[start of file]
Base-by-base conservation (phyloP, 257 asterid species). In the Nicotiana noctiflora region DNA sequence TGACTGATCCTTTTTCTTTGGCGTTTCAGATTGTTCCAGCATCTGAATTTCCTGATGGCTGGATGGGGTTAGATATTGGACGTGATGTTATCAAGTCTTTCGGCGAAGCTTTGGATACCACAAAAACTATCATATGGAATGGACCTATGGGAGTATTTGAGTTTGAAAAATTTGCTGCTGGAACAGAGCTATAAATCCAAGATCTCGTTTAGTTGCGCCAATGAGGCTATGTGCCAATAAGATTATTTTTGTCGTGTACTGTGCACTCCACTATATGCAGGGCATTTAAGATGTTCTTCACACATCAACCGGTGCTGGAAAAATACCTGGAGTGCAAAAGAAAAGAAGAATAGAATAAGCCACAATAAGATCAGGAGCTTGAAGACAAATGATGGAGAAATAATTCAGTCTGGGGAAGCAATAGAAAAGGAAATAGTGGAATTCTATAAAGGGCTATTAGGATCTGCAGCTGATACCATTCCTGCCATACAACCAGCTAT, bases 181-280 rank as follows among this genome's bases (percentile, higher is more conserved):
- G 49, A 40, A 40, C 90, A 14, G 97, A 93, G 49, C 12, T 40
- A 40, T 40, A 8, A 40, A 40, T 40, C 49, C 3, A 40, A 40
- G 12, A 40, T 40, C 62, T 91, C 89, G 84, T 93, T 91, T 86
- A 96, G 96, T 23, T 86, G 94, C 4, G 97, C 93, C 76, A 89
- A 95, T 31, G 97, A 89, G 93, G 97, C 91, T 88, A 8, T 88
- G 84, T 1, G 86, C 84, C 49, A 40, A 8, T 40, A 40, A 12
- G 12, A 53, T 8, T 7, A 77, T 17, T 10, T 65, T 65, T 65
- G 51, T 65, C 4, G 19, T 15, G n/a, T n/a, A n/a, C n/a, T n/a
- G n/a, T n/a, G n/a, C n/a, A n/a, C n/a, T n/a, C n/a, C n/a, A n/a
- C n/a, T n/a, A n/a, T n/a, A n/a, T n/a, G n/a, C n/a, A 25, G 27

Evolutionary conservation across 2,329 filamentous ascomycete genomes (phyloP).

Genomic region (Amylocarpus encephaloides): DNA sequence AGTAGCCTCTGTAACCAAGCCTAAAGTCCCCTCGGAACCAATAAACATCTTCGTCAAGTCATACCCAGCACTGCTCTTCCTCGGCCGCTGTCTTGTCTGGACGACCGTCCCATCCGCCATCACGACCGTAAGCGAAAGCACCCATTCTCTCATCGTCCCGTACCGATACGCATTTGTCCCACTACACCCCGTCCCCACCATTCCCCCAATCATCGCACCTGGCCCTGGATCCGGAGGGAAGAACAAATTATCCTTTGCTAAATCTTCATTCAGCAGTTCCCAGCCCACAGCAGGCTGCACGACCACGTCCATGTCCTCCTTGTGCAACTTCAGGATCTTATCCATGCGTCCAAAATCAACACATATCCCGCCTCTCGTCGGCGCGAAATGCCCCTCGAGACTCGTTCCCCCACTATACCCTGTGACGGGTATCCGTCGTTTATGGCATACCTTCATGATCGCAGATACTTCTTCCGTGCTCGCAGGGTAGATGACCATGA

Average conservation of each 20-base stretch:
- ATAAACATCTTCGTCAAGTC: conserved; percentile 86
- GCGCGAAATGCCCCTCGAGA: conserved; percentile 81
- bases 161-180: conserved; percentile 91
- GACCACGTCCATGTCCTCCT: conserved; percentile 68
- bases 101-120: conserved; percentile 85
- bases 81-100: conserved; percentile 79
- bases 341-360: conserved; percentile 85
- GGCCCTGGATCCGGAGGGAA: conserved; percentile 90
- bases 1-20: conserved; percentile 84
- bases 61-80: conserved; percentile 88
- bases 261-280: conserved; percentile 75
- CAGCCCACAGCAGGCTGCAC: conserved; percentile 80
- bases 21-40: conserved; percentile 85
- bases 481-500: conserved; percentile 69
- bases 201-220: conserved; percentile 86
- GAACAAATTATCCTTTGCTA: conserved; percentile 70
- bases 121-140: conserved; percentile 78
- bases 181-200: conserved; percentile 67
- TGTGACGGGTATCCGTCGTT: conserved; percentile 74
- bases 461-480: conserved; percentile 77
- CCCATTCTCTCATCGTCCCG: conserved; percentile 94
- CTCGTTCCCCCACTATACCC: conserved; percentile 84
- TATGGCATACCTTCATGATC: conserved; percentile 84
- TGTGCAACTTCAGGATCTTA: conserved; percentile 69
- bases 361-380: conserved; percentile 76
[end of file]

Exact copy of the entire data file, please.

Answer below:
Base-by-base conservation (phyloP, 257 asterid species). In the Nicotiana noctiflora region DNA sequence TGACTGATCCTTTTTCTTTGGCGTTTCAGATTGTTCCAGCATCTGAATTTCCTGATGGCTGGATGGGGTTAGATATTGGACGTGATGTTATCAAGTCTTTCGGCGAAGCTTTGGATACCACAAAAACTATCATATGGAATGGACCTATGGGAGTATTTGAGTTTGAAAAATTTGCTGCTGGAACAGAGCTATAAATCCAAGATCTCGTTTAGTTGCGCCAATGAGGCTATGTGCCAATAAGATTATTTTTGTCGTGTACTGTGCACTCCACTATATGCAGGGCATTTAAGATGTTCTTCACACATCAACCGGTGCTGGAAAAATACCTGGAGTGCAAAAGAAAAGAAGAATAGAATAAGCCACAATAAGATCAGGAGCTTGAAGACAAATGATGGAGAAATAATTCAGTCTGGGGAAGCAATAGAAAAGGAAATAGTGGAATTCTATAAAGGGCTATTAGGATCTGCAGCTGATACCATTCCTGCCATACAACCAGCTAT, bases 181-280 rank as follows among this genome's bases (percentile, higher is more conserved):
- G 49, A 40, A 40, C 90, A 14, G 97, A 93, G 49, C 12, T 40
- A 40, T 40, A 8, A 40, A 40, T 40, C 49, C 3, A 40, A 40
- G 12, A 40, T 40, C 62, T 91, C 89, G 84, T 93, T 91, T 86
- A 96, G 96, T 23, T 86, G 94, C 4, G 97, C 93, C 76, A 89
- A 95, T 31, G 97, A 89, G 93, G 97, C 91, T 88, A 8, T 88
- G 84, T 1, G 86, C 84, C 49, A 40, A 8, T 40, A 40, A 12
- G 12, A 53, T 8, T 7, A 77, T 17, T 10, T 65, T 65, T 65
- G 51, T 65, C 4, G 19, T 15, G n/a, T n/a, A n/a, C n/a, T n/a
- G n/a, T n/a, G n/a, C n/a, A n/a, C n/a, T n/a, C n/a, C n/a, A n/a
- C n/a, T n/a, A n/a, T n/a, A n/a, T n/a, G n/a, C n/a, A 25, G 27

Evolutionary conservation across 2,329 filamentous ascomycete genomes (phyloP).

Genomic region (Amylocarpus encephaloides): DNA sequence AGTAGCCTCTGTAACCAAGCCTAAAGTCCCCTCGGAACCAATAAACATCTTCGTCAAGTCATACCCAGCACTGCTCTTCCTCGGCCGCTGTCTTGTCTGGACGACCGTCCCATCCGCCATCACGACCGTAAGCGAAAGCACCCATTCTCTCATCGTCCCGTACCGATACGCATTTGTCCCACTACACCCCGTCCCCACCATTCCCCCAATCATCGCACCTGGCCCTGGATCCGGAGGGAAGAACAAATTATCCTTTGCTAAATCTTCATTCAGCAGTTCCCAGCCCACAGCAGGCTGCACGACCACGTCCATGTCCTCCTTGTGCAACTTCAGGATCTTATCCATGCGTCCAAAATCAACACATATCCCGCCTCTCGTCGGCGCGAAATGCCCCTCGAGACTCGTTCCCCCACTATACCCTGTGACGGGTATCCGTCGTTTATGGCATACCTTCATGATCGCAGATACTTCTTCCGTGCTCGCAGGGTAGATGACCATGA

Average conservation of each 20-base stretch:
- ATAAACATCTTCGTCAAGTC: conserved; percentile 86
- GCGCGAAATGCCCCTCGAGA: conserved; percentile 81
- bases 161-180: conserved; percentile 91
- GACCACGTCCATGTCCTCCT: conserved; percentile 68
- bases 101-120: conserved; percentile 85
- bases 81-100: conserved; percentile 79
- bases 341-360: conserved; percentile 85
- GGCCCTGGATCCGGAGGGAA: conserved; percentile 90
- bases 1-20: conserved; percentile 84
- bases 61-80: conserved; percentile 88
- bases 261-280: conserved; percentile 75
- CAGCCCACAGCAGGCTGCAC: conserved; percentile 80
- bases 21-40: conserved; percentile 85
- bases 481-500: conserved; percentile 69
- bases 201-220: conserved; percentile 86
- GAACAAATTATCCTTTGCTA: conserved; percentile 70
- bases 121-140: conserved; percentile 78
- bases 181-200: conserved; percentile 67
- TGTGACGGGTATCCGTCGTT: conserved; percentile 74
- bases 461-480: conserved; percentile 77
- CCCATTCTCTCATCGTCCCG: conserved; percentile 94
- CTCGTTCCCCCACTATACCC: conserved; percentile 84
- TATGGCATACCTTCATGATC: conserved; percentile 84
- TGTGCAACTTCAGGATCTTA: conserved; percentile 69
- bases 361-380: conserved; percentile 76